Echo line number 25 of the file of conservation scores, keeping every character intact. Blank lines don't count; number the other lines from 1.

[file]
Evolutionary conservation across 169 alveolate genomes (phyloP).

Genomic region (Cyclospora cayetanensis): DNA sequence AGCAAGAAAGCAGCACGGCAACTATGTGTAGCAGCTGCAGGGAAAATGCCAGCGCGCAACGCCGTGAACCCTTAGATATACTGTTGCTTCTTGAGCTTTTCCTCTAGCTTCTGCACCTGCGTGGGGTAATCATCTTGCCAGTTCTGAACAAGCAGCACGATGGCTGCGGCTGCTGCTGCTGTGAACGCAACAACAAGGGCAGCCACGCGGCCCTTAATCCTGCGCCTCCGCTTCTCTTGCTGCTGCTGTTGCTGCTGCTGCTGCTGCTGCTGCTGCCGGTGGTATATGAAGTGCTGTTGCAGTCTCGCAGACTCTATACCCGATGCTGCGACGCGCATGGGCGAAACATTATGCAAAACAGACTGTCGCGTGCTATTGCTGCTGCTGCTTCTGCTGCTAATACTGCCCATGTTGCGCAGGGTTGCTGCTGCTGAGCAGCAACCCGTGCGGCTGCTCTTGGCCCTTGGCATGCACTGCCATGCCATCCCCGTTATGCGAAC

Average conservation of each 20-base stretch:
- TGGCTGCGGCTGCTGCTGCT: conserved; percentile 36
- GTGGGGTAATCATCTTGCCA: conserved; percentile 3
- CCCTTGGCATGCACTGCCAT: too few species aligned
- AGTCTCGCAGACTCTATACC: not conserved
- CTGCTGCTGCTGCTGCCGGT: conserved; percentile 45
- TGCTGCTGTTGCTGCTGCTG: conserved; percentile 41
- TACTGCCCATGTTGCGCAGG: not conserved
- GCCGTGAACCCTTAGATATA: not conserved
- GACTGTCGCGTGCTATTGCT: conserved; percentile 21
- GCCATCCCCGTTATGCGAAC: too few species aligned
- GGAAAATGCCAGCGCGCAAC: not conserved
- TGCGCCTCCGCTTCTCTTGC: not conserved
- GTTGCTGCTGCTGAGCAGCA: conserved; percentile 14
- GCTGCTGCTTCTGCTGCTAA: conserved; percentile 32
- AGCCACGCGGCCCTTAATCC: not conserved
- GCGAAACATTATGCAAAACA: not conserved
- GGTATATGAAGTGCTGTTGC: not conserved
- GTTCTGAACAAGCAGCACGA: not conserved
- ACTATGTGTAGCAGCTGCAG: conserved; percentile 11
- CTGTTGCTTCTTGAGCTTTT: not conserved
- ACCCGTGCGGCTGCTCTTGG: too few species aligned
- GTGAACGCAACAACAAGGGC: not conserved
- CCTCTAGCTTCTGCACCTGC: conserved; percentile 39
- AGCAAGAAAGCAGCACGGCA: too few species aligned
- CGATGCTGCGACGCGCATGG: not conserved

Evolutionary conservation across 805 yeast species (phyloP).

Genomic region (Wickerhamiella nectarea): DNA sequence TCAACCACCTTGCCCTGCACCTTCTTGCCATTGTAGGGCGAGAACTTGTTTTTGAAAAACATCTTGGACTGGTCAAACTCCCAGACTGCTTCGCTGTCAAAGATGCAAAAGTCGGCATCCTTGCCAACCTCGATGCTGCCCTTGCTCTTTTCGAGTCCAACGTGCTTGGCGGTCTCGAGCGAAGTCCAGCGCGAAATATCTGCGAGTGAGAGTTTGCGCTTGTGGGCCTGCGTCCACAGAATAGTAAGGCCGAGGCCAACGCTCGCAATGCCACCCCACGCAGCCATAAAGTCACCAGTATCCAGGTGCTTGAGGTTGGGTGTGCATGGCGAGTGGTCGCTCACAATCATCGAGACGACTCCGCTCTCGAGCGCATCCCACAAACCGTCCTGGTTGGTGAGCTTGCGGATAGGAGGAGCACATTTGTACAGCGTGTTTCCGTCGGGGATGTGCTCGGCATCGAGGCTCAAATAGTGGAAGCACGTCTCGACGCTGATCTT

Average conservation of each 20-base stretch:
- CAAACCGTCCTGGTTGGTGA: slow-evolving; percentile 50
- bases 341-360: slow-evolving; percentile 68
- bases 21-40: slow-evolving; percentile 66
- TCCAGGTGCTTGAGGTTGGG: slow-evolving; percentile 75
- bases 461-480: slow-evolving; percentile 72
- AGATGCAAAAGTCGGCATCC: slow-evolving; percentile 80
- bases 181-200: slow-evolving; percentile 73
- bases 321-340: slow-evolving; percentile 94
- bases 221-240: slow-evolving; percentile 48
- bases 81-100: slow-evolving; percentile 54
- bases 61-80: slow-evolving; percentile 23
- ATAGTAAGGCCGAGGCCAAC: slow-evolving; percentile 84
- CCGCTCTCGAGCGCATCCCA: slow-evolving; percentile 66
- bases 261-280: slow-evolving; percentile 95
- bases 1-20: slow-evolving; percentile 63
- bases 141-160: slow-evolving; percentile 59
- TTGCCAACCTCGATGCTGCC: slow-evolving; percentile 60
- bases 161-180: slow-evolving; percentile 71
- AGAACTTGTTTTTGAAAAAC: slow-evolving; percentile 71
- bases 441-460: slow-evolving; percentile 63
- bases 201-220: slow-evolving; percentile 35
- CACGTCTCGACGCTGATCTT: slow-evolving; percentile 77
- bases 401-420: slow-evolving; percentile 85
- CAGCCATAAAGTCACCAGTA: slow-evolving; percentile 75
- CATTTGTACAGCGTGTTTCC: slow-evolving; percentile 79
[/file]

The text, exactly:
- GTGAACGCAACAACAAGGGC: not conserved